Description JSC2000-E-02781 PIA02733 (Release Date: 21 February 2000) --- San Andreas Fault, Palmdale, California. The prominent linear feature straight down the center of this perspective view is the San Andreas Fault. This segment of the fault lies near the city of Palmdale, California (the flat area in the right half of the image) about 60 kilometers (37 miles) north of Los Angeles. The fault is the active tectonic boundary between the North American Plate on the right and the Pacific Plate on the left. Relative to each other, the Pacific plate is moving away from the viewer and the North American Plate is moving toward the viewer along what geologists call a right lateral strike-slip fault. Two large mountain ranges are visible, the San Gabriel Mountains on the left and the Tehachapi Mountains in the upper right. The Lake Palmdale Reservoir, approximately 1.5 kilometers (0.9 miles) across, sits in the topographic depression created by past movement along the fault. Highway 14 is the prominent linear feature starting at the lower left edge of the image and continuing along the far side of the reservoir. The patterns of residential and agricultural development around Palmdale are seen in the Landsat imagery in the right half of the image. SRTM topographic data will be used by geologists studying fault dynamics and landforms resulting from active tectonics. This type of display adds the important dimension of elevation to the study of land use and environmental processes as observed in satellite images. The perspective view was created by draping a Landsat satellite image over an SRTM elevation model. Topography is exaggerated 1.5 times vertically. The Landsat image was provided by the United States Geological Survey's Earth Resources Observations Systems (EROS) Data Center, Sioux Falls, South Dakota. This image was acquired by the Shuttle Radar Topography Mission (SRTM) aboard the Space Shuttle Endeavour, launched on February 11, 2000. SRTM uses the same radar instrument that comprised the Spaceborne Imaging Radar-C/X-Band Synthetic Aperture Radar (SIR-C/X-SAR) that flew twice on the Space Shuttle Endeavour in 1994. The mission is designed to collect three-dimensional measurements of the Earth's surface. To collect the 3-D data, engineers added a 60-meter-long (200-foot) mast, installed additional C-band and X-band antennas and improved tracking and navigation devices. The mission is a cooperative project between the National Aeronautics and Space Administration (NASA), the National Imagery and Mapping Agency (NIMA) of the U.S. Department of Defense (DoD) and the German and Italian space agencies. It is managed by NASA's Jet Propulsion Laboratory, Pasadena, CA, for NASA's Earth Science Enterprise, Washington, DC. Size: Varies in a perspective view Location: 34.58 deg. North lat., 118.13 deg. West lon. Orientation: Looking Northwest Original Data Resolution: SRTM and Landsat: 30 meters (99 feet) Date Acquired: February 16, 2000 Image: NASA/JPL/NIMA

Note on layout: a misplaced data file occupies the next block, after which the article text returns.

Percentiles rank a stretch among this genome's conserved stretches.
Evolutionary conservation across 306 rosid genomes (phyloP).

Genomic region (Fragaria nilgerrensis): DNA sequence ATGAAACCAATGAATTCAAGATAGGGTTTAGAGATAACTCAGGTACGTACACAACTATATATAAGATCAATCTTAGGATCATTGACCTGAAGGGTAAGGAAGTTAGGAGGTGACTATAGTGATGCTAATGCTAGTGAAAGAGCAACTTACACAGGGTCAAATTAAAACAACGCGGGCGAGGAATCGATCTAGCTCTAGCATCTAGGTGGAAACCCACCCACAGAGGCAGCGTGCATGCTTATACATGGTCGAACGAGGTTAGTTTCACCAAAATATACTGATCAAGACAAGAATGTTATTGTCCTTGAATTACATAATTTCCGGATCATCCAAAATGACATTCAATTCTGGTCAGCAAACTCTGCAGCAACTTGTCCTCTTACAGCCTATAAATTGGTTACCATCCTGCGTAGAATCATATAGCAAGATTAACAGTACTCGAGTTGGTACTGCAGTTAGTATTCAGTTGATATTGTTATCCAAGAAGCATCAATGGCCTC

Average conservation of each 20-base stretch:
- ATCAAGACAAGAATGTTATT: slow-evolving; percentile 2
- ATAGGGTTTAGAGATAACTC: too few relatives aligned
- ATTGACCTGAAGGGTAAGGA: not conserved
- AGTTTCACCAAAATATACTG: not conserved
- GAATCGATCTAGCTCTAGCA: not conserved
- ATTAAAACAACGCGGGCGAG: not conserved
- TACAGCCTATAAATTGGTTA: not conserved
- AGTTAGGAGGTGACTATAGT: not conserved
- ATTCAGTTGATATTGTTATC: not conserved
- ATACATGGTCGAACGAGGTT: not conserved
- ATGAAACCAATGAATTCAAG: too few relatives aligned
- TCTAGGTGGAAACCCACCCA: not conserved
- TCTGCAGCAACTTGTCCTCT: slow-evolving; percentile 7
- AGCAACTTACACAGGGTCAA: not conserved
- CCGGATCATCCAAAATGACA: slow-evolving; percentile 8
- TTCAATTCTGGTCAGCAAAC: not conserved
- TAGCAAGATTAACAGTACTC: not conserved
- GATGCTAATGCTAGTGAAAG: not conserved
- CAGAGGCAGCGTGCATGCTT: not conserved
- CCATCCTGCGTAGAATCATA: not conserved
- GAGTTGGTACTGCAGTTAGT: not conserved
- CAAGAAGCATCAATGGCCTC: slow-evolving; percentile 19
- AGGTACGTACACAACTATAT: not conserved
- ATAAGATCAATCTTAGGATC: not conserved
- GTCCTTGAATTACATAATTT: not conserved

STS-121 Shuttle Mission...
2006-08-07 0:0:0
 
Description JSC2006-E-32816 (3 August 2006) --- The crew of STS-121 attended opening day of the 12th "X Games" in Los Angeles Aug. 3, discussing their recent mission to the International Space Station with students and athletes. Astronaut Steven W. Lindsey (with microphone), commander, and his crew take time out of the question and answer session to watch "Rally Car" practice. The crew's visit also included presentations at the Jet Propulsion Laboratory and the California Science Center.
STS-121 Shuttle Mission...
2006-10-27 0:0:0
 
Description JSC2006-E-32815 (3 August 2006) --- The crew of STS-121 attended opening day of the 12th "X Games" in Los Angeles Aug. 3, discussing their recent mission to the International Space Station with students and athletes. From left to right are astronauts Piers J. Sellers, Stephanie D. Wilson, Steven W. Lindsey, Michael E. Fossum, Lisa M. Nowak and Mark E. Kelly. In the background is the signature 80 foot high "Big Air Jump" skateboarding ramp - one of the event highlights. The crew's visit also included presentations at the Jet Propulsion Laboratory and the California Science Center.
STS-121 Shuttle Mission...
2006-08-07 0:0:0
 
Description JSC2006-E-32814 (3 August 2006) --- The crew of STS-121 attended opening day of the 12th "X Games" in Los Angeles Aug. 3, discussing their recent mission to the International Space Station with students and athletes. Astronaut Mark E. Kelly, pilot, stands at the edge of the signature 80 foot high "Big Air Jump" skateboarding ramp - location for one of the event highlights. The crew's visit also included presentations at the Jet Propulsion Laboratory and the California Science Center.
Exploration Imagery
2007-05-14 0:0:0
 
Description S95-01400 (February 1995) --- (Artist's concept of possible exploration programs.) After first visiting the Moon, this solar electric propulsion vehicle approaches the near-dormant nucleus of Comet Wilson-Harrington. The Diana mission, proposed by NASA Lewis Research Center (LRC), the Jet Propulsion Laboratory (JPL), TRW, the University of California at Los Angeles, and other participants, will provide the first high-resolution compositional, gravitational, and visual mapping of the entire lunar surface. The spacecraft will then collect the same data during the first rendezvous with the heart of a comet. Artwork done for NASA by Pat Rawlings, of SAIC.